3: I agree with Amy. I don't think the original lw had any right to tell her daughter to get an abortion. If I were the daughter in that situation, I think I'd do my best to limit my contact with my mom. I think a lot of women would at least feel they'd want to. In that case, today's lw wouldn't have to tell her daughter she was not going to help. The daughter already senses that and may want to stay away from her mom anyway. Telling her daughter that she is on her own in that situation is equivalent to "cutting off your nose to spite your face." The mom might live to regret her words.

“reign in blood”

Since: May 09

United States

#3 Jul 10, 2014
1- he needs to sht or get off the pot. Four freakin years??
Kuuipo

Marina, CA

#4 Jul 10, 2014
LW1: First of all, remove the words "I can't" from this situation. You can do what is in you and your son's best interest. Also, it takes two people to wage war, so when you bring this subject up again, determine to discuss it calmly and rationally and walk away if it gets heated or you are tempted to raise your voice. When you are angry, it is difficult to get your message across. One other thing you can do: Research the divorce laws in your state. Find out what the process is and how much it will cost. Ask your boyfriend to go for a free consultation with an attorney or court professional. Perhaps he is more intimidated by the court process than he is lazy. The question that I have for you is how is your relationship apart from this issue? Is he generally kind and caring toward you? Don't get so caught up in the idealization of marriage. Make sure that your beloved is a man of substance and character.

LW2: Great advice. When you spend time with people who truly do value you, the frenemies become irrelevant.

LW3: That would be a horrible thing to say to your daughter, I hope original LW does NOT do that! I'd advise her to listen and emotionally support without giving unwanted opinions.
Cass

Rancho Cucamonga, CA

#5 Jul 10, 2014
LW1 - Get your head back on and start thinking of your son. Dump your "boyfriend" yesterday. Your son will recover eventually - IF you don't jump into another "committed" relationship with anyone not even remotely available or ready to commit. Even if your BF does get a divorce, he doesn't sound interested in marrying YOU, and you can't browbeat him into it, and if you do browbeat him into it, he'll make a horrible husband and father. He is likely to resent you, and he'll leave you the moment he gets bored with you.

LW2 - If you can stay away from bullies in your adult life, put a lot of emotional and maybe even physical distance between them and you.

LW3 - I don't know....Maybe it's the right thing to say to say, and maybe not. I just don't think parents of adults are in any realistic position to advice or coerce their offspring into doing anything - or not doing something. Sometimes, all you can do is sit on the sidelines and desperately watch your adult child's life going down the drain.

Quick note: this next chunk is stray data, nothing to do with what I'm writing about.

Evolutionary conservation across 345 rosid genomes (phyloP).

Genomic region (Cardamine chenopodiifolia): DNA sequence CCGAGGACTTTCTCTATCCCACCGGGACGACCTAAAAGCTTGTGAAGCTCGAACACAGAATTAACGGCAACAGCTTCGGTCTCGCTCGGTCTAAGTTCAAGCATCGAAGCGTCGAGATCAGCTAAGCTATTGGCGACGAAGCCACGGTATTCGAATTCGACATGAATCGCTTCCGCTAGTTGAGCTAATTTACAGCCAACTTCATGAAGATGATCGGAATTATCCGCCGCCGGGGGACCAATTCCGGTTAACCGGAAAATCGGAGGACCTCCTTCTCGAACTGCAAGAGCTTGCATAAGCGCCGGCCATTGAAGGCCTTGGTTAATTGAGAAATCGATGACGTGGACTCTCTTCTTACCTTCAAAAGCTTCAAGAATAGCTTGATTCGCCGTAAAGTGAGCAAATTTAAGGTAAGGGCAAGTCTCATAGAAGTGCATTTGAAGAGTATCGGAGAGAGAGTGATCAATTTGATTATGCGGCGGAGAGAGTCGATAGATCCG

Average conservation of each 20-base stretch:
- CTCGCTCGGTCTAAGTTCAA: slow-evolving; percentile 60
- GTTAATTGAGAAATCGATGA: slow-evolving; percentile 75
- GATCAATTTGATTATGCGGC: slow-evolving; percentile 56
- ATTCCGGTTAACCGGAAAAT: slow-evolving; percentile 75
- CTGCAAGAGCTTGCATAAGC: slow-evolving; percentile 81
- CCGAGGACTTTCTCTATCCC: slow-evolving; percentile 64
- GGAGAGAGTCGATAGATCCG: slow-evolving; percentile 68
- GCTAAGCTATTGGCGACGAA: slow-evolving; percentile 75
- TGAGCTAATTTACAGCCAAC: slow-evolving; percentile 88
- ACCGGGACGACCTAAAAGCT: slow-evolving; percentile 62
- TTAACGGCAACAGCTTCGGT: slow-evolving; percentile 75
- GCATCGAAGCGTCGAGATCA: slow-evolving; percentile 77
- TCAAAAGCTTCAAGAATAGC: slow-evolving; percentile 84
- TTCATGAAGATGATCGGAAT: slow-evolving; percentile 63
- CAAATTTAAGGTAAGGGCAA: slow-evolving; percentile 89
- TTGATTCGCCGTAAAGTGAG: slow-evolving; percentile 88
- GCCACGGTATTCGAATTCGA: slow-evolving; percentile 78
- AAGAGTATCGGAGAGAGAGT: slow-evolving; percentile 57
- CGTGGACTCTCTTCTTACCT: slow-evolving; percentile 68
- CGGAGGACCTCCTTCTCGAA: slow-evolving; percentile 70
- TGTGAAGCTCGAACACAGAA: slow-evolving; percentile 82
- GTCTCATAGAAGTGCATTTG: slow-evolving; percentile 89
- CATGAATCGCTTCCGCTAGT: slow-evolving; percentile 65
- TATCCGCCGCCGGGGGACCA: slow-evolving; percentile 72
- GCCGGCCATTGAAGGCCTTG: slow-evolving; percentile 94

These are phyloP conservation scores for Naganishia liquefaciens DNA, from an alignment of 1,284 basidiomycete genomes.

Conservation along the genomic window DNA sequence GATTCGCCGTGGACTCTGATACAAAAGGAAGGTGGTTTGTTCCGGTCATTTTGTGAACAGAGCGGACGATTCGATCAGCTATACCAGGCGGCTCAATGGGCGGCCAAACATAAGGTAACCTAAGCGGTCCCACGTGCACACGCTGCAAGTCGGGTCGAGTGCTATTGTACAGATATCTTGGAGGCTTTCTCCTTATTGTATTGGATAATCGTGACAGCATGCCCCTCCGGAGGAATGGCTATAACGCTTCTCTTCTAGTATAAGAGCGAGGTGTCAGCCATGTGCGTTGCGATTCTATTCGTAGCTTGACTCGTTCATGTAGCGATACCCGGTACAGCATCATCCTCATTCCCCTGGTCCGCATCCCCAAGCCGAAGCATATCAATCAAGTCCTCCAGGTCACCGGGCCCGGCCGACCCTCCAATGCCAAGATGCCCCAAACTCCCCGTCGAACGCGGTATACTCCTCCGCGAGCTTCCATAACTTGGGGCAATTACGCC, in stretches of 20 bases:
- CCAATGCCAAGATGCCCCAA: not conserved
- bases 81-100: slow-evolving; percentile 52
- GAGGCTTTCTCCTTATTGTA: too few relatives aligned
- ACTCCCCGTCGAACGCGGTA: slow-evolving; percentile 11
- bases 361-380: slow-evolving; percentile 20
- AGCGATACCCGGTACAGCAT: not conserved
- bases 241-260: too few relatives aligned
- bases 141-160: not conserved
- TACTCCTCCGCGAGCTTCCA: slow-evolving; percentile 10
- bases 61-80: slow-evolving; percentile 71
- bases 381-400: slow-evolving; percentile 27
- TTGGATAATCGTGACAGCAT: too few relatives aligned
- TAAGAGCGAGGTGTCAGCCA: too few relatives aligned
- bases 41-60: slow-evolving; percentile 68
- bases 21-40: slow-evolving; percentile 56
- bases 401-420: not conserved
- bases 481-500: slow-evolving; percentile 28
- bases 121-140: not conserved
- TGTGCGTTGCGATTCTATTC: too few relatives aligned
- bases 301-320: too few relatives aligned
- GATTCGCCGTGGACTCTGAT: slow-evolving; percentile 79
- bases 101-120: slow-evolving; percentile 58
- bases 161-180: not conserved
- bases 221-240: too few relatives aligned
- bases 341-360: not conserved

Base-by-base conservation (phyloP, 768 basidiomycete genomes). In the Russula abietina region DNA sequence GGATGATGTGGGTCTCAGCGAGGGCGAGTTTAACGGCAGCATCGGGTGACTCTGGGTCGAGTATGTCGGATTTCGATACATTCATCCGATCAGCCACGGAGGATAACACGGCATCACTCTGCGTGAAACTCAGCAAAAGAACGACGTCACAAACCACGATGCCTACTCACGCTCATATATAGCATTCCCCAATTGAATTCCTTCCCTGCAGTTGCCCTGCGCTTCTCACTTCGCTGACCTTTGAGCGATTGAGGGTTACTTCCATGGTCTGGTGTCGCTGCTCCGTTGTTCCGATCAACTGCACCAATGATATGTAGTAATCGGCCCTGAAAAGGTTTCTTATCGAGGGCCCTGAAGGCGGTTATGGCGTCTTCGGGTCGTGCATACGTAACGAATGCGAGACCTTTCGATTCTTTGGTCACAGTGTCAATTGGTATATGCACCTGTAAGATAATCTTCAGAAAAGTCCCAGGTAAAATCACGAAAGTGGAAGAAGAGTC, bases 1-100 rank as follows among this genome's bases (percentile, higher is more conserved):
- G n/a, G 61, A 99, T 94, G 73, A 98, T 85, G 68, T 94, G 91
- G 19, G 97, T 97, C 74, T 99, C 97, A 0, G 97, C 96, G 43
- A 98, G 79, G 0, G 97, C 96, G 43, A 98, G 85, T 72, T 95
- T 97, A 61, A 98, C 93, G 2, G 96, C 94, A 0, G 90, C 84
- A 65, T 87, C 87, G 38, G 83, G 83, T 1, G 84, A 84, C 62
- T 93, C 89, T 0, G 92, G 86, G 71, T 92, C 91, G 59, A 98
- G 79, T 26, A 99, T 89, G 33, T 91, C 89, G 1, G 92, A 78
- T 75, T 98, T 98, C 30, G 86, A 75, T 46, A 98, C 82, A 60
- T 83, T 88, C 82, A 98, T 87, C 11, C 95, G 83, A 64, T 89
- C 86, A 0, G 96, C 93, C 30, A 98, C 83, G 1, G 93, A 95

“...,to wit”

Since: Jun 09

Location hidden

#7 Jul 10, 2014
Cass wrote:
LW1 - Get your head back on and start thinking of your son. Dump your "boyfriend" yesterday. Your son will recover eventually - IF you don't jump into another "committed" relationship with anyone not even remotely available or ready to commit. Even if your BF does get a divorce, he doesn't sound interested in marrying YOU, and you can't browbeat him into it, and if you do browbeat him into it, he'll make a horrible husband and father. He is likely to resent you, and he'll leave you the moment he gets bored with you.
.
The boyfriend is not interested in getting divorced and neither is his wife. The wife presumably knows her husband has been dating someone for 4 years and has not taken any steps to end the marriage either.

Divorce requires splitting things up and making formal commitments to support in some cases. Boyfriend is phobic there.

And even if he does get divorced, there is no assurance he will want to remarry anyone much less LW.

I do rather wonder if he has kids with his wife though or whether the wife has been dating these last 4 years..

FWIW, I ran into my high school crush at a reunion. He has done very well for himself in a high profile position. He said he was separated and had no intention of getting divorced because this way he didn't have to fend off women who were after his money. Cynical but practical.
Julie

Chicago, IL

#8 Jul 10, 2014
LW1: You're a stoopid tramp. And a lousy mother.